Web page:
Multi-Link Safety Knee
Activity Level and Body Weight Limits
|Activity Level||Body Weight Limits|
For those who use locking knees.
The SwanS is a knee joint designed for users whose activity level makes it difficult to decide whether to choose a locking knee or a freely moving safety knee.
- Preventing Knee Bending During the First Half of the Stance Phase (the Dynamic Stabilization Mechanism)
When the SwanS applies weight to the heel during full extension, the SwanS's links use bouncing bumpers to absorb the impact by displacement (slight bending). When that happens, the front and back vertical links become nearly parallel, momentarily transferring the knee joint's center of rotation toward the hip joint and preventing knee bending during the first half of the stance phase.
During the mid-phase, the displacement of the SwanS links is gradually reversed, restoring the four main links and allowing the knee to bend.
- The Bouncing Mechanism
Because the SwanS links undergo elastic displacement (slight bending of 4° or less) during the first half of the stance phase, vertical repositioning of the center of gravity is reduced, while at the same time, the body absorbs stance-phase impact from the floor, allowing it to advance forward smoothly. As a result, walking consumes less energy, and enabling a smooth gait (with double knee action) that is very close to a normal walk.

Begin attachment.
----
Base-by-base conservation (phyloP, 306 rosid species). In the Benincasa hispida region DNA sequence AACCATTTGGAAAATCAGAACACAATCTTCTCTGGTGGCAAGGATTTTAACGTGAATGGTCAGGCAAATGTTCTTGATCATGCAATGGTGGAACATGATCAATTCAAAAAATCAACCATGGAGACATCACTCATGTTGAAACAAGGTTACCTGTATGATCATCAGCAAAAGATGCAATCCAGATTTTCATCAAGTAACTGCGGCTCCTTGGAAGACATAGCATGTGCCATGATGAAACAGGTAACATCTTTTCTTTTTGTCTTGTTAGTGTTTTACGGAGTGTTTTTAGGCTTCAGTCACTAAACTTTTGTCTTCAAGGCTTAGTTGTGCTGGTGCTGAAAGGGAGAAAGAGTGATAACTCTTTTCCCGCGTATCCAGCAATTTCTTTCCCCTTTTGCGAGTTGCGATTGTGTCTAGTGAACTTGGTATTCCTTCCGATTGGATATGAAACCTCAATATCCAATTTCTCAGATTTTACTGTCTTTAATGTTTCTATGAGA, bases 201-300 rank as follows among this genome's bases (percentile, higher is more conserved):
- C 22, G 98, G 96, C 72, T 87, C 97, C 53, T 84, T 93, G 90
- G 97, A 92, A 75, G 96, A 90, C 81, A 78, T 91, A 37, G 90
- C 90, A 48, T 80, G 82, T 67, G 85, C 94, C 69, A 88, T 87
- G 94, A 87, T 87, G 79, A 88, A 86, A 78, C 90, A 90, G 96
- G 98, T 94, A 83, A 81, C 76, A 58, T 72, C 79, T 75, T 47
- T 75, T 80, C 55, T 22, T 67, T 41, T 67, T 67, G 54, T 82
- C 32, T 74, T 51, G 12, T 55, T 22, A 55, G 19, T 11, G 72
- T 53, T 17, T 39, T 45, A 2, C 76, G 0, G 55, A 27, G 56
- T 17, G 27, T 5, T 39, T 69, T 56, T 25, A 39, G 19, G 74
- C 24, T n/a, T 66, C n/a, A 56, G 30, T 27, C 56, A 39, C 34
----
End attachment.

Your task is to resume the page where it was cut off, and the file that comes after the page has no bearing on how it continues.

The duration, sensitivity, and volume of the bounce can be adjusted to suit the user's body weight and activity level by adjusting the inclination of the SwanS and the amount of compression by the bouncing bumper.
For those who use locking knees.
- Walking Training
- SwanS is outfitted with a small-capacity pneumatic cylinder and a strong extension assist spring. That's why, for target low-activity users and new prosthetic leg users, the SwanS basically does not bend during the swing phase. However, through walking training, users can learn, little by little, to make the knee bend during the swing phase. If you begin to walk swinging the SwanS firmly and feel that you don't have enough swing phase control, there is the possibility of upgrading to the M0780 Swan, which is fitted with a swing-phase-regulating hydraulic cylinder.
- Momentary Center-of-Rotation Repositioning for Greater Stability
- To make it possible for users who use locking knees to walk without concern, the SwanS is designed to raise its momentary center of rotation, giving it a higher degree of stability than the M0780 Swan. During bouncing, the momentary center of rotation shifts well upward. By shifting the momentary center of rotation far up, even past the hip joint axis, knee bending after heel contact can be prevented completely.
- Stability and Ease of Walking that Surpass Locking Knees
- The SwanS has been refined with a link mechanism that allows an even higher level of stability for low-activity users. It follows that bouncing during the initial stance phase is even easier. The bouncing mechanism shortens the time between heel-ground contact and sole-ground contact, and makes it possible to walk with more stability than with a locking knee, particularly when going down stairs or traversing a bumpy road.
The Constant-Friction Mechanism